3 Tips for Going Back to School After Taking Time Off
Sometimes things don't go as planned. Maybe it's cliché, but it's true: every so often something falls through, and whatever big plan you thought you had is turned on its head. It’s scary and jarring, but suddenly, you have to start over.
College is no different. If anything, it's even more prone to these changes. One bad grade can throw off your course plan, and one life change can throw off your entire college career. Sometimes, you have to put your education on the back burner for a while, and when that happens, going back to school can range from difficult (if you miss a semester or two) to nearly impossible (after several years, or, in some cases, several decades). Here are a few tips for navigating college round 2 (or 3...or 4...).
Take a Couple Steps Back
The first thing you need to do before you can continue your journey to your degree is one of the hardest decisions to make. You have to let yourself backtrack a little. This is especially true if you've missed over a year of school and if you were pretty far into your major.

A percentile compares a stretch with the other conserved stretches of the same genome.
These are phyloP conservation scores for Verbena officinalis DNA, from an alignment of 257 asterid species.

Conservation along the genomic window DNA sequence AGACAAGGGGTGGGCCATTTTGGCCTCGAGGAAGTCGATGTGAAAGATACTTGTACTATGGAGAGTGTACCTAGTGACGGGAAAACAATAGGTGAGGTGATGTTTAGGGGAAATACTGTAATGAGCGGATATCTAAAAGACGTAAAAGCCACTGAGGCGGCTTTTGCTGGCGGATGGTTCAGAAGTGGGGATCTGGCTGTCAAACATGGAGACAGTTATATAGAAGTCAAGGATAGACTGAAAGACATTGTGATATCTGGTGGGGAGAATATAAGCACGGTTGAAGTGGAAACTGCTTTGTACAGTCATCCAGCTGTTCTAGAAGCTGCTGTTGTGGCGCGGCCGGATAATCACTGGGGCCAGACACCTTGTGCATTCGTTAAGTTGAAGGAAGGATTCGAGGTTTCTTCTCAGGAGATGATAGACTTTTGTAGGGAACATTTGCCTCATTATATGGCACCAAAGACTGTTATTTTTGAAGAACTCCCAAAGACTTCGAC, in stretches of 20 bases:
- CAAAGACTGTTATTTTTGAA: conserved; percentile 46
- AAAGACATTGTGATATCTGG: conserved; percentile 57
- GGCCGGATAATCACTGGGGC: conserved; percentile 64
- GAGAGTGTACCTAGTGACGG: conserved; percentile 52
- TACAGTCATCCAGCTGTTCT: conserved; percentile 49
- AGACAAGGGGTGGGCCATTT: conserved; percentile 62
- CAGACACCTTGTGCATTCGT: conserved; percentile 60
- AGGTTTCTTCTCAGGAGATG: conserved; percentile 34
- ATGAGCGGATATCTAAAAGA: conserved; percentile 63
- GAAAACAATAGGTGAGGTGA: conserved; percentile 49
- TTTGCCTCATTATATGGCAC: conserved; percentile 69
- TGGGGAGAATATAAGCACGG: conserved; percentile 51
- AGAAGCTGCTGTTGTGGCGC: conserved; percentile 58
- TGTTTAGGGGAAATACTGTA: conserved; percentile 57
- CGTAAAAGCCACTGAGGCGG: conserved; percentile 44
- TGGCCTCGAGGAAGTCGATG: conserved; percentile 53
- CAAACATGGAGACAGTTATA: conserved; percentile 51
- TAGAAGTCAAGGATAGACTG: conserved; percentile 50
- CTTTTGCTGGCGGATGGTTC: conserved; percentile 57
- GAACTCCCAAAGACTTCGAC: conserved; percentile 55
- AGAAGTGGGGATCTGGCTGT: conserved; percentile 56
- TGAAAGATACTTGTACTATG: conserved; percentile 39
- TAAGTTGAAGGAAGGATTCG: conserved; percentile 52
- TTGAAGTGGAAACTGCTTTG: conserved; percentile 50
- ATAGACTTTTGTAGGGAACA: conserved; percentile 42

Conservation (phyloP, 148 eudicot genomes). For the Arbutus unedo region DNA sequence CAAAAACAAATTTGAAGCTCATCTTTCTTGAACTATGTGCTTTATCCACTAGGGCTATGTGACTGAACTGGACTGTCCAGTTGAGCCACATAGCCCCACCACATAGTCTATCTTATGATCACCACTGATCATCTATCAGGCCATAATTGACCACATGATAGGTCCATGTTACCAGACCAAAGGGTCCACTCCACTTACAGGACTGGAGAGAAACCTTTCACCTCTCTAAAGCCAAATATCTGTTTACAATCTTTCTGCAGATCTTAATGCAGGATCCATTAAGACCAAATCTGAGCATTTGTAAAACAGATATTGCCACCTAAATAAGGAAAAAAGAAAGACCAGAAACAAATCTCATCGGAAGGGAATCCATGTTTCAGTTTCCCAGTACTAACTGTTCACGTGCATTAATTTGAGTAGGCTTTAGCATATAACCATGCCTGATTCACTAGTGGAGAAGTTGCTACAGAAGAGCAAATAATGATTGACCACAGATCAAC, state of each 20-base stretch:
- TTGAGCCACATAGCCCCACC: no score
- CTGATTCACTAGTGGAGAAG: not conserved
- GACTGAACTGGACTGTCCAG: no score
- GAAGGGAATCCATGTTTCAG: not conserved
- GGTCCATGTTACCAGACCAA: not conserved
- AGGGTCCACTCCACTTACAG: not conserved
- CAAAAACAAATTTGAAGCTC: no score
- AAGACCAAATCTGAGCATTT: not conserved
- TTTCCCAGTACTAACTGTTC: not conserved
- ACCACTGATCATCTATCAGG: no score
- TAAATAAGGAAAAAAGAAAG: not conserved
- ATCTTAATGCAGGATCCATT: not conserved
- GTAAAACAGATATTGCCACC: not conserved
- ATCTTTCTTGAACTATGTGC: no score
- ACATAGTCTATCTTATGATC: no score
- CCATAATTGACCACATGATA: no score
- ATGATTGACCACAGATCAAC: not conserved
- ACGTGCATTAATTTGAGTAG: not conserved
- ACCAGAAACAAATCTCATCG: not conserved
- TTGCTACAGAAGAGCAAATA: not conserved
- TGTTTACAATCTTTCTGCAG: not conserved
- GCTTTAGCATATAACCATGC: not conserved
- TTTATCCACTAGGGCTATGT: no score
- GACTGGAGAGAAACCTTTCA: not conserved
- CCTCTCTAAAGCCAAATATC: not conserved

You’ve probably forgotten some things. Scratch that. You’ve definitely forgotten some things. And you need a refresher course.
Don’t feel defeated. You don't necessarily have to retake an entire semester's worth of classes. There are alternatives, of course, depending on your free time and learning style. You could spend a month or so reviewing the material by rereading textbooks or watching online videos, or spending time practicing the skills that have become rusty. But there's a chance that when it gets down to it, you might need to retake one or two classes, just to re-lay the foundation that's been weathering while you've been away dealing with the rest of your life.
Ease Into It
This isn't like the time you graduated from high school and three months later started classes on campus. You're not used to learning anymore. Maybe you like heavy course loads, but right now, give yourself a semester to re-adjust to taking classes. Yes, it's slow. Yes, it will take longer to get your degree. But chances are it will save both your sanity and your GPA if you give yourself a buffer period instead of diving feet first into the middle of a major that was probably pretty difficult even before you left school.
Accept That Things May Be Different Now
People change over time. Interests change, personalities change, and that affects how we learn - as well as what we want to learn in the first place. So if you find yourself struggling with the fact that your interests are different and oh my gosh I'm half way done with this major but I don't want this anymore, realize that it's okay.
The most important thing about going back to college is doing it for the right reasons. Don't do it because you feel guilty about leaving. Don't do it because your family keeps telling you to. Do it because you love what you're learning. Do it because it's your passion. Do it because it's what you want for yourself.